Amy Alipio is an associate editor–and in-house #TripLit guru–at National Geographic Traveler magazine.

Here are a few fun facts about this erudite explorer:

Home Base: I’m one of only two Traveler staffers actually born here in D.C. In a city with a large transient population, we native Washingtonians are a rare and proud breed.

My Best: After Traveler’s first “Best of the World” list launched in 2011, Boyd Matson interviewed me for the National Geographic Weekend radio program and asked what was my favorite destination on the list.
I said “London“—and he looked clearly disappointed I didn’t pick something more exotic, like Oman or Mongolia. But London has always been the axis where so many of my passions converge: theater, literature, art, afternoon tea.
Fantastic Fans: For the first time, readers helped us create the “Best of the World” list this year. We took nominations online and the winning Reader’s Choice destination, the Derawan archipelago in Indonesia, is a place I’ve never even heard of.It just goes to show that we have some of the most well-traveled readers out there.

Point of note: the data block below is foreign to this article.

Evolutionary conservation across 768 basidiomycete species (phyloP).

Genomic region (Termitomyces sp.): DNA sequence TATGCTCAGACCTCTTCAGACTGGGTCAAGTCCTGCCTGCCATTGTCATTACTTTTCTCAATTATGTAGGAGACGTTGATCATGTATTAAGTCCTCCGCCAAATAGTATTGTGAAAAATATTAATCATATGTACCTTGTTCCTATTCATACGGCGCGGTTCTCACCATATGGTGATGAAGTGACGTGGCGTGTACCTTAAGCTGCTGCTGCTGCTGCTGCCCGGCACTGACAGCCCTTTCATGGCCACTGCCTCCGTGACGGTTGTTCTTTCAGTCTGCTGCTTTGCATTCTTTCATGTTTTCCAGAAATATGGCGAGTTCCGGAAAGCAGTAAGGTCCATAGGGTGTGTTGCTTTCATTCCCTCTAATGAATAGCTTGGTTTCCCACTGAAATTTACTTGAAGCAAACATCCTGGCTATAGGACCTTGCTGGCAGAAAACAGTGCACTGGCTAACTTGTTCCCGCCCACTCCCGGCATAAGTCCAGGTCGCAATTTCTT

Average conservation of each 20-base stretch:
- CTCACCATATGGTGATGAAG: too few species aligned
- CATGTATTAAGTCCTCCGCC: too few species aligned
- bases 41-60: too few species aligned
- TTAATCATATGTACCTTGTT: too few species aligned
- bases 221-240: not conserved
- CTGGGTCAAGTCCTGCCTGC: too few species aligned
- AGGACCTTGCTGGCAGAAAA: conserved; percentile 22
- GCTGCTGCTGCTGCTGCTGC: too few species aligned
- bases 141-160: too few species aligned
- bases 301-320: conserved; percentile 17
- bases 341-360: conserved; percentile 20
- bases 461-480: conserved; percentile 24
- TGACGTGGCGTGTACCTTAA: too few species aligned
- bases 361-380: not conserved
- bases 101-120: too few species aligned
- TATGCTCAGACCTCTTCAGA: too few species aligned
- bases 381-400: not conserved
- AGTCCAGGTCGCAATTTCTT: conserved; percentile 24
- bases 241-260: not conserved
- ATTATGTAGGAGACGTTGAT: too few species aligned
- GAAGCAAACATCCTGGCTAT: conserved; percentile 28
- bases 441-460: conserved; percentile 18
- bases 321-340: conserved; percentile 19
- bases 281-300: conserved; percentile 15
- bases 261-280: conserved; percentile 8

Who Knew?: The most surprising place I’ve been to recently is Bucharest. The Romanian capital’s wide, tree-lined boulevards reminded me of Paris.

And it’s unusually kid-friendly: big parks with cool playsets, a manageably sized natural history museum, and a restaurant in the old town where someone actually entertains your kids with craft projects before the food arrives.

Animal Kingdom: My dream travel experience in 2014 would be a safari pretty much anywhere in sub-Saharan Africa, where I’ve never been.

Best Read: I started the National Geographic Traveler Book Club five years ago, and we’ve discussed some great books. One of my favorites: The Woman Who Fell From the Sky, by Jennifer Steil, a bittersweet memoir of her time working at an English-language paper in Sanaa, Yemen, a place we don’t read a lot about outside of negative news headlines.

Best Taste: Philippine mangoes. They practically fall on your head, they’re so plentiful there. I enjoy them both green and crisp-tangy as well as when they’re ripe and sugary.